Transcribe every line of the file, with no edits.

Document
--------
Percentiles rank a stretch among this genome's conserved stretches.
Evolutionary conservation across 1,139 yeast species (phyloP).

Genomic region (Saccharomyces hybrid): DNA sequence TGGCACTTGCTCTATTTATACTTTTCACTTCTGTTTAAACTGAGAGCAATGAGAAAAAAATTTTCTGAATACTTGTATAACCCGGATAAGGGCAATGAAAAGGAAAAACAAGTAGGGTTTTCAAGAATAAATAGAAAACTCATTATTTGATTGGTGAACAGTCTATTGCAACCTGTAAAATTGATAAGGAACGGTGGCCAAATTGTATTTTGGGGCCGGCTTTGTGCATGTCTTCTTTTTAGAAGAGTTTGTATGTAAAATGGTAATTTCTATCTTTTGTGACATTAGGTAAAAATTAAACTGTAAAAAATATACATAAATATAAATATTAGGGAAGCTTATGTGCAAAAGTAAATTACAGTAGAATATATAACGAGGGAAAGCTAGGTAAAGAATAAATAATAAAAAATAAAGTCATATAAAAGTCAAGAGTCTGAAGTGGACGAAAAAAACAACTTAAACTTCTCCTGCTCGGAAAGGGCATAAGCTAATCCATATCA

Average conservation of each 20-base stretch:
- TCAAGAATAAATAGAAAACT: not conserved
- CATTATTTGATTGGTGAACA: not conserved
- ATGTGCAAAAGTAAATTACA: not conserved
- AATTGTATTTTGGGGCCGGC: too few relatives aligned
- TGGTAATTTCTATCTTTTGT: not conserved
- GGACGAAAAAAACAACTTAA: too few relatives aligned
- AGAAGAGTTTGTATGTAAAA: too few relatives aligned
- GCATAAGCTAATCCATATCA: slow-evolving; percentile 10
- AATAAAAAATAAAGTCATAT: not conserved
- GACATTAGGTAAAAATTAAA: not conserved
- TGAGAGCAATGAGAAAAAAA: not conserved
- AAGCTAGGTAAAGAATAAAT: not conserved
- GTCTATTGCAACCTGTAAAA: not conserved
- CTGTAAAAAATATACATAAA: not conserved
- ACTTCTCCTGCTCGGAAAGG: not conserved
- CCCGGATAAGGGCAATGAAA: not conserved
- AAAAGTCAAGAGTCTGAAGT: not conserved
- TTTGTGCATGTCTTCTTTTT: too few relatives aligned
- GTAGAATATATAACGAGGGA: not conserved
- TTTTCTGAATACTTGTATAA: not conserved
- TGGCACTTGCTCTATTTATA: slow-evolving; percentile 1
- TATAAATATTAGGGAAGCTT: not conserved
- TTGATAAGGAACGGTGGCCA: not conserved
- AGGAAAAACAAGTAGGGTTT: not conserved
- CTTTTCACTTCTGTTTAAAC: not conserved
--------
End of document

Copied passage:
Percentiles rank a stretch among this genome's conserved stretches.
Evolutionary conservation across 1,139 yeast species (phyloP).

Genomic region (Saccharomyces hybrid): DNA sequence TGGCACTTGCTCTATTTATACTTTTCACTTCTGTTTAAACTGAGAGCAATGAGAAAAAAATTTTCTGAATACTTGTATAACCCGGATAAGGGCAATGAAAAGGAAAAACAAGTAGGGTTTTCAAGAATAAATAGAAAACTCATTATTTGATTGGTGAACAGTCTATTGCAACCTGTAAAATTGATAAGGAACGGTGGCCAAATTGTATTTTGGGGCCGGCTTTGTGCATGTCTTCTTTTTAGAAGAGTTTGTATGTAAAATGGTAATTTCTATCTTTTGTGACATTAGGTAAAAATTAAACTGTAAAAAATATACATAAATATAAATATTAGGGAAGCTTATGTGCAAAAGTAAATTACAGTAGAATATATAACGAGGGAAAGCTAGGTAAAGAATAAATAATAAAAAATAAAGTCATATAAAAGTCAAGAGTCTGAAGTGGACGAAAAAAACAACTTAAACTTCTCCTGCTCGGAAAGGGCATAAGCTAATCCATATCA

Average conservation of each 20-base stretch:
- TCAAGAATAAATAGAAAACT: not conserved
- CATTATTTGATTGGTGAACA: not conserved
- ATGTGCAAAAGTAAATTACA: not conserved
- AATTGTATTTTGGGGCCGGC: too few relatives aligned
- TGGTAATTTCTATCTTTTGT: not conserved
- GGACGAAAAAAACAACTTAA: too few relatives aligned
- AGAAGAGTTTGTATGTAAAA: too few relatives aligned
- GCATAAGCTAATCCATATCA: slow-evolving; percentile 10
- AATAAAAAATAAAGTCATAT: not conserved
- GACATTAGGTAAAAATTAAA: not conserved
- TGAGAGCAATGAGAAAAAAA: not conserved
- AAGCTAGGTAAAGAATAAAT: not conserved
- GTCTATTGCAACCTGTAAAA: not conserved
- CTGTAAAAAATATACATAAA: not conserved
- ACTTCTCCTGCTCGGAAAGG: not conserved
- CCCGGATAAGGGCAATGAAA: not conserved
- AAAAGTCAAGAGTCTGAAGT: not conserved
- TTTGTGCATGTCTTCTTTTT: too few relatives aligned
- GTAGAATATATAACGAGGGA: not conserved
- TTTTCTGAATACTTGTATAA: not conserved
- TGGCACTTGCTCTATTTATA: slow-evolving; percentile 1
- TATAAATATTAGGGAAGCTT: not conserved
- TTGATAAGGAACGGTGGCCA: not conserved
- AGGAAAAACAAGTAGGGTTT: not conserved
- CTTTTCACTTCTGTTTAAAC: not conserved